People living in the US have found it particularly ironic that sending money via Western Union and MoneyGram is not as instant as the two service providers claim it to be. If anything, it takes hours and might even take days for money to be delivered to a recipient living in East Africa. Additionally the two services charge expensive fee for wiring your money.
Well, this might soon change as another competitor dubbed Wave, launches in the money transfer industry in Kenya, Tanzania and Uganda. The service was launched in its beta form back in May, 2014, by two entrepreneurs Drew Durbin and Lincoln Quirk. They already have an app out for both Android and iOS devices.
Wave wants to offer users free and instant money transfer service directly to their mobile wallets. It is said, users on the platform will be able to send money as fast as they can send text messages from one mobile phone to another. Additionally the service also allows for fund transfer into East Africa’s most popular mobile money service, M-Pesa. The service will save users from having to spend as much as $10 on each transaction charged by Western Union and MoneyGram.
Durbin, the CEO of Wave, says he was inspired to start Wave after the difficulties he experienced when working for an NGO in East Africa. After leaving the NGO, he teamed up with Quirk and together they found Wave.
Wave currently enables users to send money only to three East African countries; Kenya, Uganda and Tanzania. Users have the option of receiving their money through their bank issued debit cards or on M-Pesa with no fees charge and the best available rates. This is literally expected to give Western Union and MoneyGram a run for their money as the two have been accused of levying high surcharge fees and have problems with delayed payments.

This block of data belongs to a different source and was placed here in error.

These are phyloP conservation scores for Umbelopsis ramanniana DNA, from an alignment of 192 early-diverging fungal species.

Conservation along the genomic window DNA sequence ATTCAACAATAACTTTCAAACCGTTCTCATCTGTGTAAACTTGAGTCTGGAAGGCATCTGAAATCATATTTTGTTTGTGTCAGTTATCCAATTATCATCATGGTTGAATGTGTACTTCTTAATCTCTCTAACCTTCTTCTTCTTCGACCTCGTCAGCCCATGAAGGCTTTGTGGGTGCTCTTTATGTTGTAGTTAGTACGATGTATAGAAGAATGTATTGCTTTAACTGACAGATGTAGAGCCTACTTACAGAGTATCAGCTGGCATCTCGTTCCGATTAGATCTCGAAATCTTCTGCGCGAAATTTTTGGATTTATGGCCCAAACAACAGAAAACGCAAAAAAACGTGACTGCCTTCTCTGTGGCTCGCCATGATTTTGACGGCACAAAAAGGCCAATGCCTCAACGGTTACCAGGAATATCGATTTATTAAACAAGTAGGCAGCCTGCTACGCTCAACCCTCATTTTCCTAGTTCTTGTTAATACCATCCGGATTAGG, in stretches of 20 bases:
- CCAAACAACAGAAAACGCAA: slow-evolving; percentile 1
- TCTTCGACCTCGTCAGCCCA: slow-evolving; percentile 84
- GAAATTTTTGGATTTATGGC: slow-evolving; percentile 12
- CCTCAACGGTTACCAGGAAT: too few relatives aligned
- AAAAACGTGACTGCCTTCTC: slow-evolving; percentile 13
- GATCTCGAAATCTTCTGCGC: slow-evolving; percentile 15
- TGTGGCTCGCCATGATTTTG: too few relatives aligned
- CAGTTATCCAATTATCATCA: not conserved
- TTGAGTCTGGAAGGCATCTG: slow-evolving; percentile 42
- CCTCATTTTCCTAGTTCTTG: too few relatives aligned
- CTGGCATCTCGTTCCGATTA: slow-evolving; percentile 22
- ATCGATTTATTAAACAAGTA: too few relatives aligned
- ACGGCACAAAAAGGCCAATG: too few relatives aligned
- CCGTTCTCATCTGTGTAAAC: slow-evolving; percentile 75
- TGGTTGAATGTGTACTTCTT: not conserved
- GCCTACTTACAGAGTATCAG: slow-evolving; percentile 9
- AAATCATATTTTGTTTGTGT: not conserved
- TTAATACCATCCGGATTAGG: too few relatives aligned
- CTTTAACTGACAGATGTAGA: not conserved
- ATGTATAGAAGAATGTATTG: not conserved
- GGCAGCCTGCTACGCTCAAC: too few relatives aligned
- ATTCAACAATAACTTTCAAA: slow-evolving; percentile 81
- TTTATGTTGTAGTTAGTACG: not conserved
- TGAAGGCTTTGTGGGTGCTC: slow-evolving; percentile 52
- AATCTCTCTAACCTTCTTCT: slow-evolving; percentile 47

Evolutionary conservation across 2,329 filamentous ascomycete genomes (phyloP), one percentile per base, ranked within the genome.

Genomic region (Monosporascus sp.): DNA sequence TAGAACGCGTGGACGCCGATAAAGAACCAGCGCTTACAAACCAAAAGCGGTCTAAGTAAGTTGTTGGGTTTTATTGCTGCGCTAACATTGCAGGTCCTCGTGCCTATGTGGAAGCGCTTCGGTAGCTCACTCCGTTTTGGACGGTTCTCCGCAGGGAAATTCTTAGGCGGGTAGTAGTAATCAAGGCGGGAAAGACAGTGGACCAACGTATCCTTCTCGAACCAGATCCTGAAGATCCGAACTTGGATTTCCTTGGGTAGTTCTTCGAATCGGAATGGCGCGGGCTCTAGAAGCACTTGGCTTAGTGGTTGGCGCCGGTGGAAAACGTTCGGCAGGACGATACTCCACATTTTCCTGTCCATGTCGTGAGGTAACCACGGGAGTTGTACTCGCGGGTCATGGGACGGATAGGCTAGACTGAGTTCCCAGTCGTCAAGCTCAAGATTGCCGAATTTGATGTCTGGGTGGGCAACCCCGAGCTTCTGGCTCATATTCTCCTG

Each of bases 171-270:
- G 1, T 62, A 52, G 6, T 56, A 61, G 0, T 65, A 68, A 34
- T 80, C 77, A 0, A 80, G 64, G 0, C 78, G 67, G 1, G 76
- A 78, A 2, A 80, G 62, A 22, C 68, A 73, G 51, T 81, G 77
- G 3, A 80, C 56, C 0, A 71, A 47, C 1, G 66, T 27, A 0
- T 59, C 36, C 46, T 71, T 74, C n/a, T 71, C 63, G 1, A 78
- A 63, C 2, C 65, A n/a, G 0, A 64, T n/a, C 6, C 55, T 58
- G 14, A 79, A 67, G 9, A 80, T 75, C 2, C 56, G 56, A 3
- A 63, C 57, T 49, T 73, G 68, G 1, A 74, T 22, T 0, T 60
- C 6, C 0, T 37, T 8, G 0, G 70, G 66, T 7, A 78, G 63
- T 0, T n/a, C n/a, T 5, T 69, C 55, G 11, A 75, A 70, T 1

User simply signs up for the services using their debit card; the sign up is a one-time-thing and won’t be repeated again. After successfully signing up, users can then start sending money to their families, friends and business associates within Kenya, Uganda, and Tanzania. Currently, only users in US can use the service to send money to East Africa. It is mainly targeting the US diaspora and humanitarian organization operating in the East Africa region.
The company says it encrypts all of the users’ personal information and provides phone support that will be able users to track down their money prior to reaching the recipient. The company is also planning to expand its services across Africa.
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